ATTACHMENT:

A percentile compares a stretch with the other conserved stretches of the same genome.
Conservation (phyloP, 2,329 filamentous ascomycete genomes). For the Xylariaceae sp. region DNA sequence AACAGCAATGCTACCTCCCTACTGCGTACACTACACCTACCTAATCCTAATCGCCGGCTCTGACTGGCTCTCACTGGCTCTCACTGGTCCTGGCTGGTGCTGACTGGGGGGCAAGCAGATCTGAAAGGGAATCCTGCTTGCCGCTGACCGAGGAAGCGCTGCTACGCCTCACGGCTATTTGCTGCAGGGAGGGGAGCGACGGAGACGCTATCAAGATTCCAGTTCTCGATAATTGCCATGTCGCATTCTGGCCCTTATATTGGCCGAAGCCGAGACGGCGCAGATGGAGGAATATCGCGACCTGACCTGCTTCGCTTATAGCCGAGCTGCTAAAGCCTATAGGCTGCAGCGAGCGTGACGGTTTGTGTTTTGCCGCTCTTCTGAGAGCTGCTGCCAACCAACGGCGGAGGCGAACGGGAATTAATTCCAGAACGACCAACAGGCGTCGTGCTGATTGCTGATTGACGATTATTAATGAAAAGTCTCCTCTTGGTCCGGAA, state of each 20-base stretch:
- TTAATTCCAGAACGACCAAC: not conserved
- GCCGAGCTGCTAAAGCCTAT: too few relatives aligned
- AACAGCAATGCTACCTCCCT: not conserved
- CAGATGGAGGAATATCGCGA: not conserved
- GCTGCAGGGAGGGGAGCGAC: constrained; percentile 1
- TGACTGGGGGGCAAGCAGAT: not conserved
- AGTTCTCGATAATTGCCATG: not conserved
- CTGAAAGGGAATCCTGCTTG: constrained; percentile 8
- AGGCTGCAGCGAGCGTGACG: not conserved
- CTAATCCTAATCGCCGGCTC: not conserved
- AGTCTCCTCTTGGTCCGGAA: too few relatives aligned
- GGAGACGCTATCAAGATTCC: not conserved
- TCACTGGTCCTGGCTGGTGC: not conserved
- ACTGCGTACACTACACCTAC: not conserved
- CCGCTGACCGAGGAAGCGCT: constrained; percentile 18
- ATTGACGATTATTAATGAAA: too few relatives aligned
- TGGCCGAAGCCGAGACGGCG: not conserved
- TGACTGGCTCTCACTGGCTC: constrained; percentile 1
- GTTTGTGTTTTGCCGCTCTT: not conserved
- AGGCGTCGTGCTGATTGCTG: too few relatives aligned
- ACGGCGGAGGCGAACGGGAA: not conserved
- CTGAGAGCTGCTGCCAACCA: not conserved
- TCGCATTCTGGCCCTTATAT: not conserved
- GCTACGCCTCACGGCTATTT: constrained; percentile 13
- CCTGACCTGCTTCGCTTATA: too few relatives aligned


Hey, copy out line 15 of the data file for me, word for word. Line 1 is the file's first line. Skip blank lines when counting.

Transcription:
- TCACTGGTCCTGGCTGGTGC: not conserved